Junk silver is an increasingly popular investment for planners and for people looking to invest in a decent amount of silver at a relatively low cost. Junk silver coins were minted in the U.S. prior to 1965. Up until that year, the U.S. Mint used silver as the primary element in dimes, quarters, half dollars, and silver (full) dollars. Thus, the coins are by no means “junk,” as they are worth much more than their face value, because they contain 90% pure silver. The face value of the coins in a 90% junk silver bag with a $1 face value is, of course, $1, but the coins themselves are worth far more, and are valuable for other reasons as well. Let’s take a closer look.
Silver Coin History
From 1795 through 1965, all U.S.-produced dimes, quarters, half dollars, and full dollars were made using 90% silver. Up until that time, silver was a monetary metal. The same was true for gold, though the U.S. Mint stopped using gold in its everyday coins a few decades earlier, in 1933. After 1965 (or 1933 for gold), the Mint used less expensive metals to make the silver coins. The reason was because the actual silver content was worth more than the face value of the coins.
Once the decision was made to use other metals, silver immediately was able to rise and fall in value on its own, as well as increase in price and grow with inflation. Before 1965, silver’s price was $1.29 per ounce (it grew to around $50 per ounce at one point, and hovers around $20 per ounce in late 2014). To calculate the actual value of a pre-1965 quarter, multiply the current silver price per ounce by .181. For example, if the current price of silver is $20 per ounce, then a pre-1965 quarter is worth $3.62, which is nearly 15 times over its face value of $0.25.
According to Gresham’s Law, “when coins of equal face value but different intrinsic value are put into circulation side by side, the coin with the higher intrinsic value will be hoarded and only the coin of lower intrinsic value will remain in circulation.” Because of this, pre-1965 silver coins are not often found in public. Many people collect and keep them for their silver content, rather than their face value. If you do happen to receive a pre-1965 quarter, don’t put it in a vending machine! Its true value is worth much more than that.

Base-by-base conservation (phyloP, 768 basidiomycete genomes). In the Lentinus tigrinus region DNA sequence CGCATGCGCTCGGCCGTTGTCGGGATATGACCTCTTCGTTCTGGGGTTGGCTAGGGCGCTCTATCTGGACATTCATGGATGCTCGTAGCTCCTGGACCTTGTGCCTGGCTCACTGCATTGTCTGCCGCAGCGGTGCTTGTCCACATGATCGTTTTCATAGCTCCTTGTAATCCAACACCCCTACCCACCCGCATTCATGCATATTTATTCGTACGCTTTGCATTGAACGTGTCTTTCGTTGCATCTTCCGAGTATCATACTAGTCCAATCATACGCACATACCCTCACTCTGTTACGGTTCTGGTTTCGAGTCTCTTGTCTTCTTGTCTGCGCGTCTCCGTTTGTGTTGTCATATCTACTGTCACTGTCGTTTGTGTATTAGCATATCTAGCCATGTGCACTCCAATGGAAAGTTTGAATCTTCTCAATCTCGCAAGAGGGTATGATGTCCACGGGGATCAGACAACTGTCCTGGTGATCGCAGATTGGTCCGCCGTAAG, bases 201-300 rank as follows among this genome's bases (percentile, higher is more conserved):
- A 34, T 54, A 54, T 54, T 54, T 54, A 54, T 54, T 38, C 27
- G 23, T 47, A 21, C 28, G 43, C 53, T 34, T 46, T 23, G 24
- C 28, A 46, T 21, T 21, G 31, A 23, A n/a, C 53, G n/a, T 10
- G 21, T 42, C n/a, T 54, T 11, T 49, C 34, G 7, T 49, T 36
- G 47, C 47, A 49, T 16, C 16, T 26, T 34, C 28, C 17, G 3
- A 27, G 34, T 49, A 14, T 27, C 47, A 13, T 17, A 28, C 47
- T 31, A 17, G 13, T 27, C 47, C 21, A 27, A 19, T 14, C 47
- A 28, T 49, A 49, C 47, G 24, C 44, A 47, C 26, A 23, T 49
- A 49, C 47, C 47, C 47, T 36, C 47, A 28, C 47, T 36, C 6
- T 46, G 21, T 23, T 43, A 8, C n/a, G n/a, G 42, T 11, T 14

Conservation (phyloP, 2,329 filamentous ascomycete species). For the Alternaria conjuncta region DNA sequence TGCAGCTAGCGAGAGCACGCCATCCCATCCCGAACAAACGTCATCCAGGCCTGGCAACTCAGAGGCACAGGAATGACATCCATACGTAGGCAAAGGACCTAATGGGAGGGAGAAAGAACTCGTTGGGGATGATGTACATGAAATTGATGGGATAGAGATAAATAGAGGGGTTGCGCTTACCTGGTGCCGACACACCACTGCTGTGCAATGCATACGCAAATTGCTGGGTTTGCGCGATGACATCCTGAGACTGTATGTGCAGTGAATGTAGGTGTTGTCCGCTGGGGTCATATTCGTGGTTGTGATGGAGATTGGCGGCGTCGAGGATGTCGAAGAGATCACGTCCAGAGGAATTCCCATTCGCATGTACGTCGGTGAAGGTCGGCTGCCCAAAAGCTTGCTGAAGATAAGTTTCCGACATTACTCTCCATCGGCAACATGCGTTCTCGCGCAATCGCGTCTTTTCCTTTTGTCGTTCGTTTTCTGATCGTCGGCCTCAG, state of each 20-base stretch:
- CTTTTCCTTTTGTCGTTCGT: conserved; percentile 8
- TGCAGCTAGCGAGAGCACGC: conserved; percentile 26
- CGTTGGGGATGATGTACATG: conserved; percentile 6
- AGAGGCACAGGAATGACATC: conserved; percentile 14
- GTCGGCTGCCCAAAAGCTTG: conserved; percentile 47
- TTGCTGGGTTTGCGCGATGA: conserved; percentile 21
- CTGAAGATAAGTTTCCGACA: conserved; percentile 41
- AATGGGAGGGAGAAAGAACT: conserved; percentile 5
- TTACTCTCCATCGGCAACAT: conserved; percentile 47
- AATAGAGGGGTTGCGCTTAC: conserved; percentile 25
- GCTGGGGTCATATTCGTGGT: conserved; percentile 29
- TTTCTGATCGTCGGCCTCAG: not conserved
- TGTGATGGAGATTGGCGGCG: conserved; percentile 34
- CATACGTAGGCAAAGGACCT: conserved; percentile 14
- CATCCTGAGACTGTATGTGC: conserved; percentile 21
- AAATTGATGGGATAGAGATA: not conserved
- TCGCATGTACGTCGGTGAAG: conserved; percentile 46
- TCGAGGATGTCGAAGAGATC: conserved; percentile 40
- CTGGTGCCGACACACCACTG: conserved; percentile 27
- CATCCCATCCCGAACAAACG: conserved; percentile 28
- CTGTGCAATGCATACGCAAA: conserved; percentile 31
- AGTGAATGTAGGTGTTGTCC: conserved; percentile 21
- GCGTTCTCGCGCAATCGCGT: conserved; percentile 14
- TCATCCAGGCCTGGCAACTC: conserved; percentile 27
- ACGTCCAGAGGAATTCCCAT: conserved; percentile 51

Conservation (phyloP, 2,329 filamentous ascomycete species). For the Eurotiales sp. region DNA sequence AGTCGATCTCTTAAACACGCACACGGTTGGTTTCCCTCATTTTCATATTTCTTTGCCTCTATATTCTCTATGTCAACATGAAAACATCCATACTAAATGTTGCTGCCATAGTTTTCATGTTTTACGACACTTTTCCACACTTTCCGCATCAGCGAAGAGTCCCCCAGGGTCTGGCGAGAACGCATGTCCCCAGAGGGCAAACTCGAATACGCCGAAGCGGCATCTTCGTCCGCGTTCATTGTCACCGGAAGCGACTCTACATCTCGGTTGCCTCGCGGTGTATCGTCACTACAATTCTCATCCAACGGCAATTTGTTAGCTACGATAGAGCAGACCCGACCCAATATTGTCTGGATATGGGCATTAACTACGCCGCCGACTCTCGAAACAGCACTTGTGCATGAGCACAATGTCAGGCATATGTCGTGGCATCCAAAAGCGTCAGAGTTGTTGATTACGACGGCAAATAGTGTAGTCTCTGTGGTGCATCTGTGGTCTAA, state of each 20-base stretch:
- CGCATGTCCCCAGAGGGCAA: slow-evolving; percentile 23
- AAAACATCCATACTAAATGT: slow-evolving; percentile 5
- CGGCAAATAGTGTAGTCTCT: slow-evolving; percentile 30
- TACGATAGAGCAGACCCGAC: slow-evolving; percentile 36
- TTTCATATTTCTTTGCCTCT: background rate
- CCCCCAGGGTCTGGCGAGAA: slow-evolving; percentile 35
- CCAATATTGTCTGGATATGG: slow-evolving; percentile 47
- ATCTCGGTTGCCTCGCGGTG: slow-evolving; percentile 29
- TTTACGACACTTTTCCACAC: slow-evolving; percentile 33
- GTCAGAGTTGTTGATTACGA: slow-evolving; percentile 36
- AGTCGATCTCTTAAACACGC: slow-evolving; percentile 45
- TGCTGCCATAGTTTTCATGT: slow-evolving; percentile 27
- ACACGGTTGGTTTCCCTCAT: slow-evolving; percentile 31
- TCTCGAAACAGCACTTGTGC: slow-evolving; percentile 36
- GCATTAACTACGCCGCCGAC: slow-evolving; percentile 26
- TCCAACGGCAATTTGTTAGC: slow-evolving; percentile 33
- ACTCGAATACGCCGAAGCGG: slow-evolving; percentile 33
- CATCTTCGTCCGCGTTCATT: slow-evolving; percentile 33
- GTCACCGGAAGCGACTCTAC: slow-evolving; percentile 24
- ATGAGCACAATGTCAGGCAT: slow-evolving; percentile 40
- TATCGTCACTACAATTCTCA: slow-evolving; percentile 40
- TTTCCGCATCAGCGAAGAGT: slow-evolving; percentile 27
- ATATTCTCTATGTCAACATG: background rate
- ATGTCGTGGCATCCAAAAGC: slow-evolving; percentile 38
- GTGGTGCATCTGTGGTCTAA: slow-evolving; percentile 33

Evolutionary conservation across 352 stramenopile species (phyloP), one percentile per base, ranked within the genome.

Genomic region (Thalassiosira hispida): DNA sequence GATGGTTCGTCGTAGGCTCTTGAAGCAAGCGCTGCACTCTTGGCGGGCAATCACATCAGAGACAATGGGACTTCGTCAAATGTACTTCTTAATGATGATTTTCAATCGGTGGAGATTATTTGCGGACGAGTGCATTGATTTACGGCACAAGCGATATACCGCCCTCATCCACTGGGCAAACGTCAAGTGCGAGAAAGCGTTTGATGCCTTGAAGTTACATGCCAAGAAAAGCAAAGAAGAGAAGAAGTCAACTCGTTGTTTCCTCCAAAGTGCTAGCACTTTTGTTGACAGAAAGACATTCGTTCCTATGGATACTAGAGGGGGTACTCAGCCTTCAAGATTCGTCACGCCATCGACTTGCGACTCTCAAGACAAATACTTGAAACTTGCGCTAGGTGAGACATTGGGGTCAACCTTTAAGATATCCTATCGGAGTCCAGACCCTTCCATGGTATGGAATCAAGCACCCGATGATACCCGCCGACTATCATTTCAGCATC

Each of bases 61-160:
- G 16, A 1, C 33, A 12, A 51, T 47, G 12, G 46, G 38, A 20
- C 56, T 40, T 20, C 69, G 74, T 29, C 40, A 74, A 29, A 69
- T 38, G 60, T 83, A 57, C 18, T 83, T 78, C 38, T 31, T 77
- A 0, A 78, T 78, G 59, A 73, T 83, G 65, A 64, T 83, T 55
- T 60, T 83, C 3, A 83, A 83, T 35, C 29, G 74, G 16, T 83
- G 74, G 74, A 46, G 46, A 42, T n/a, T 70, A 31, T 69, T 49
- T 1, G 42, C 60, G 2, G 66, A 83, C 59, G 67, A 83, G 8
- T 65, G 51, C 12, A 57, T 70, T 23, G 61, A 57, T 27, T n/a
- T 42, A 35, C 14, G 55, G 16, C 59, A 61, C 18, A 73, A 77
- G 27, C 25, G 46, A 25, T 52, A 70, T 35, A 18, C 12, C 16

As more time passes between 1965 and the present, these pre-1965 silver quarters will continue to become even rarer, since none have been produced in nearly 50 years, and those that are still out there are being collected and hoarded. Also, the intrinsic value of these coins continues to grow alongside silver’s price. While silver may experience declines here and there, from a long term perspective, it has consistently performed at a high level, trending in an upwards direction. Therefore, purchasing a junk silver bag with $10 worth of face value quarters gets you far more value in silver content, and serves as a popular investment vehicle for those looking to acquire physical silver.
90% Junk Silver Bag - $1 Face Quarters
Junk Bag Description